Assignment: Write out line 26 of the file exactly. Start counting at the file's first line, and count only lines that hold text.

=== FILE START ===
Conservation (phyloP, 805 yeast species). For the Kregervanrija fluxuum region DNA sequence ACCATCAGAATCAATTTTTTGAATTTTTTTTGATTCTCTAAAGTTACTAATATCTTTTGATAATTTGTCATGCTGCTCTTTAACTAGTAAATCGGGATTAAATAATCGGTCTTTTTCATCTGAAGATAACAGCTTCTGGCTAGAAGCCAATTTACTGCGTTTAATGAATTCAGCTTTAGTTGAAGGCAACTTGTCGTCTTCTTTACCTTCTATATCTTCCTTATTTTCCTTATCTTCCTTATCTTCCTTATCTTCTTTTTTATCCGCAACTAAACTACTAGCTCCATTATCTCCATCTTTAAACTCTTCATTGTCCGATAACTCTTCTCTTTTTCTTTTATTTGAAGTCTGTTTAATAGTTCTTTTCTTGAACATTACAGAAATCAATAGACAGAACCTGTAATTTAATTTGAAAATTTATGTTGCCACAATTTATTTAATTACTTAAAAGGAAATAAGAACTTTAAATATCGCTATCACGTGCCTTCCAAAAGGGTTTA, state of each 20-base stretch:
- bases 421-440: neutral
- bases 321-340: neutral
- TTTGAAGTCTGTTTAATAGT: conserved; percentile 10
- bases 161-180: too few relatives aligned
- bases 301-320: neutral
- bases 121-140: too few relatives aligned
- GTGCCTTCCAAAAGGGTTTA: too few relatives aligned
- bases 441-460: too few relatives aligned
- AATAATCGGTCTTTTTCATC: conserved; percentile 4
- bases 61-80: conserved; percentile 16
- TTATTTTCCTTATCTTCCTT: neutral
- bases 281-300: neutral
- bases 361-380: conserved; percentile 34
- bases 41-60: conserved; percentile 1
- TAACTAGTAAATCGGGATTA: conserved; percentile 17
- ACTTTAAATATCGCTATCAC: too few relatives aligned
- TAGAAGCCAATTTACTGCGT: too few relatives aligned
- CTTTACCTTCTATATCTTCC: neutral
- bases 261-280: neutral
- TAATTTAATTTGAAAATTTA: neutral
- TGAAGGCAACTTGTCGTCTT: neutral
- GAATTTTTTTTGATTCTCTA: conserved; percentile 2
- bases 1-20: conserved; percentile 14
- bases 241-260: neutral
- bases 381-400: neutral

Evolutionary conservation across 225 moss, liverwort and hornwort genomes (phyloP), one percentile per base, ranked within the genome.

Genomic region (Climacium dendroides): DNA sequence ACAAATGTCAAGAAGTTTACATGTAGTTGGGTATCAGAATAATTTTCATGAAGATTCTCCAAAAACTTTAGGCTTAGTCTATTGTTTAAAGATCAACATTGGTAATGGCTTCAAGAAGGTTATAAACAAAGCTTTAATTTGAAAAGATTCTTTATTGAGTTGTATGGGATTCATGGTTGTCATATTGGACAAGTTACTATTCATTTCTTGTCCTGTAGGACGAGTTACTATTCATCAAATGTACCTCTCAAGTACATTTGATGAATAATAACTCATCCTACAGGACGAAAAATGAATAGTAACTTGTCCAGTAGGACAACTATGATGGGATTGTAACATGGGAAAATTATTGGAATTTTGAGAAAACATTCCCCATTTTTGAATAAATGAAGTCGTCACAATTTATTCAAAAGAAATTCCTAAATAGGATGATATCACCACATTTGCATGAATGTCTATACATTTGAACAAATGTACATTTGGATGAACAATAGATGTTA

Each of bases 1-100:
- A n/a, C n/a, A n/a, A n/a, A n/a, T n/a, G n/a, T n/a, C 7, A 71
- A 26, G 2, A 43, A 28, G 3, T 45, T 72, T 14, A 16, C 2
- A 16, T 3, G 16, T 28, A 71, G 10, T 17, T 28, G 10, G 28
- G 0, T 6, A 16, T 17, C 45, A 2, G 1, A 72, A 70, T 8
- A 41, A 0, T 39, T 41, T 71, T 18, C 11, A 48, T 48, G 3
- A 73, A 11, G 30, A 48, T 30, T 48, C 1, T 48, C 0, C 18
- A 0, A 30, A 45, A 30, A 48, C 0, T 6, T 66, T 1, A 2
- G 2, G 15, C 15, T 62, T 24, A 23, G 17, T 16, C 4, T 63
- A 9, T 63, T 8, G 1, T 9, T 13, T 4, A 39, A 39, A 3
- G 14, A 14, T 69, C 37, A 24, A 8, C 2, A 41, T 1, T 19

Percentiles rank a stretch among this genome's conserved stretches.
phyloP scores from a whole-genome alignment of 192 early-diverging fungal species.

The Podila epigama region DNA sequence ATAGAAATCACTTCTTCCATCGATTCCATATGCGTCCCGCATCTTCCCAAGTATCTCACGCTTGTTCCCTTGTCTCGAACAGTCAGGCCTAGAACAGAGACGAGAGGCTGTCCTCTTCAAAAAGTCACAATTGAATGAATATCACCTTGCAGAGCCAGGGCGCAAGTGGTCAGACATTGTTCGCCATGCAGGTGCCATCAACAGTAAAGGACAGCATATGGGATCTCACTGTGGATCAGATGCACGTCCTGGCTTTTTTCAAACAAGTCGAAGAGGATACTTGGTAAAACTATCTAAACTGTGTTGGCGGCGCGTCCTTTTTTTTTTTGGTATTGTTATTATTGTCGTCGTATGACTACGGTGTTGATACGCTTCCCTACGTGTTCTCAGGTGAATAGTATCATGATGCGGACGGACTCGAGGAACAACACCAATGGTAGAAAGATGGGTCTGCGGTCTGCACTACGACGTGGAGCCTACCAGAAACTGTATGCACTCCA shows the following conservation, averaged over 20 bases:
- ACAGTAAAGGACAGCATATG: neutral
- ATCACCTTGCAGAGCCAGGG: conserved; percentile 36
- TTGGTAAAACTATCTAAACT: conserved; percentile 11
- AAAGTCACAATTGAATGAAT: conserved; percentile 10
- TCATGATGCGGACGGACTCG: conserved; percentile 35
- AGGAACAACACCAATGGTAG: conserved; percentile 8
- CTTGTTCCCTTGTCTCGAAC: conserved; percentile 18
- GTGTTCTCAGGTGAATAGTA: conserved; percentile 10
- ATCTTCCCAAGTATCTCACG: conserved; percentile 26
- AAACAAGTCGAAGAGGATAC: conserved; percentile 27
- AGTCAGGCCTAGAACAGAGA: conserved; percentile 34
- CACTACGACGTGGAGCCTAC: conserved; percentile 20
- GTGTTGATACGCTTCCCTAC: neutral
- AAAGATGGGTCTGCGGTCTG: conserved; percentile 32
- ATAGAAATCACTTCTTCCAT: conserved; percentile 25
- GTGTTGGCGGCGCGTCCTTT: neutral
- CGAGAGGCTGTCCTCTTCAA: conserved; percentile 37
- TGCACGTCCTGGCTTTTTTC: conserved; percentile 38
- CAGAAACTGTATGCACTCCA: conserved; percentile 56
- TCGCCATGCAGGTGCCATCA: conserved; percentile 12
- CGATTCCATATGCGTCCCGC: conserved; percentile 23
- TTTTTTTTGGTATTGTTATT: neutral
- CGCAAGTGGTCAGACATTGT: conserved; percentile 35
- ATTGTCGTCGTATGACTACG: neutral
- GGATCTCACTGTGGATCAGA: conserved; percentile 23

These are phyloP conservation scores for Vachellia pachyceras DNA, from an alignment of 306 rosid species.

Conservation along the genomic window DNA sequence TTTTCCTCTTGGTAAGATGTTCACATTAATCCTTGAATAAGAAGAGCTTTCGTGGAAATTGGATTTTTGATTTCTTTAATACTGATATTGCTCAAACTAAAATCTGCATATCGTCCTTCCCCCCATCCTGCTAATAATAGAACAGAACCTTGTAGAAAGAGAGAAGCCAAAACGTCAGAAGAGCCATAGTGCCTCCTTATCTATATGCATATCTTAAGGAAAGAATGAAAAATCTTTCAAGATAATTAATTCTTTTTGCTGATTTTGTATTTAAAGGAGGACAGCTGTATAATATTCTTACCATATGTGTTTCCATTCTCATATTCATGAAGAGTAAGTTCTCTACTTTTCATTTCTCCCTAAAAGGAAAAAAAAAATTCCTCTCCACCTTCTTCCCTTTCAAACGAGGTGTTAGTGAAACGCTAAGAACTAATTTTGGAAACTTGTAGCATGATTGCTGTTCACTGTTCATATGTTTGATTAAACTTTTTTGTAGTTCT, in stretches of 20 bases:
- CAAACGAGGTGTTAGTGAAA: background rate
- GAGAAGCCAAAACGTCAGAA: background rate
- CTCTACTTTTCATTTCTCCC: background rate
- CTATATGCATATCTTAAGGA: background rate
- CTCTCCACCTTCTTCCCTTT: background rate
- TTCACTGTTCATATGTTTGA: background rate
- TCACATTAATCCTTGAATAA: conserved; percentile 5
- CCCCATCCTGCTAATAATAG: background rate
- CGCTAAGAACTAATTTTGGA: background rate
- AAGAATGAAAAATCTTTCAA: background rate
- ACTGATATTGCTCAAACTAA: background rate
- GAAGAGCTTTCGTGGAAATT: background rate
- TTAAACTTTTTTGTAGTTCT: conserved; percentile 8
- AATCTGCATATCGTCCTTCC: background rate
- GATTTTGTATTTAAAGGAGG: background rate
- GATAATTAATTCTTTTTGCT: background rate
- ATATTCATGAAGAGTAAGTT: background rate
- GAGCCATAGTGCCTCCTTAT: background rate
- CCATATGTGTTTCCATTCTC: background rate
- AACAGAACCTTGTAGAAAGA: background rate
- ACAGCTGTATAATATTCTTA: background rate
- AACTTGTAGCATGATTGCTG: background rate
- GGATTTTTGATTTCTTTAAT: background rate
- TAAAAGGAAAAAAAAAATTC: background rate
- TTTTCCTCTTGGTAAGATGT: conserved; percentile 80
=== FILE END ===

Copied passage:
- bases 381-400: neutral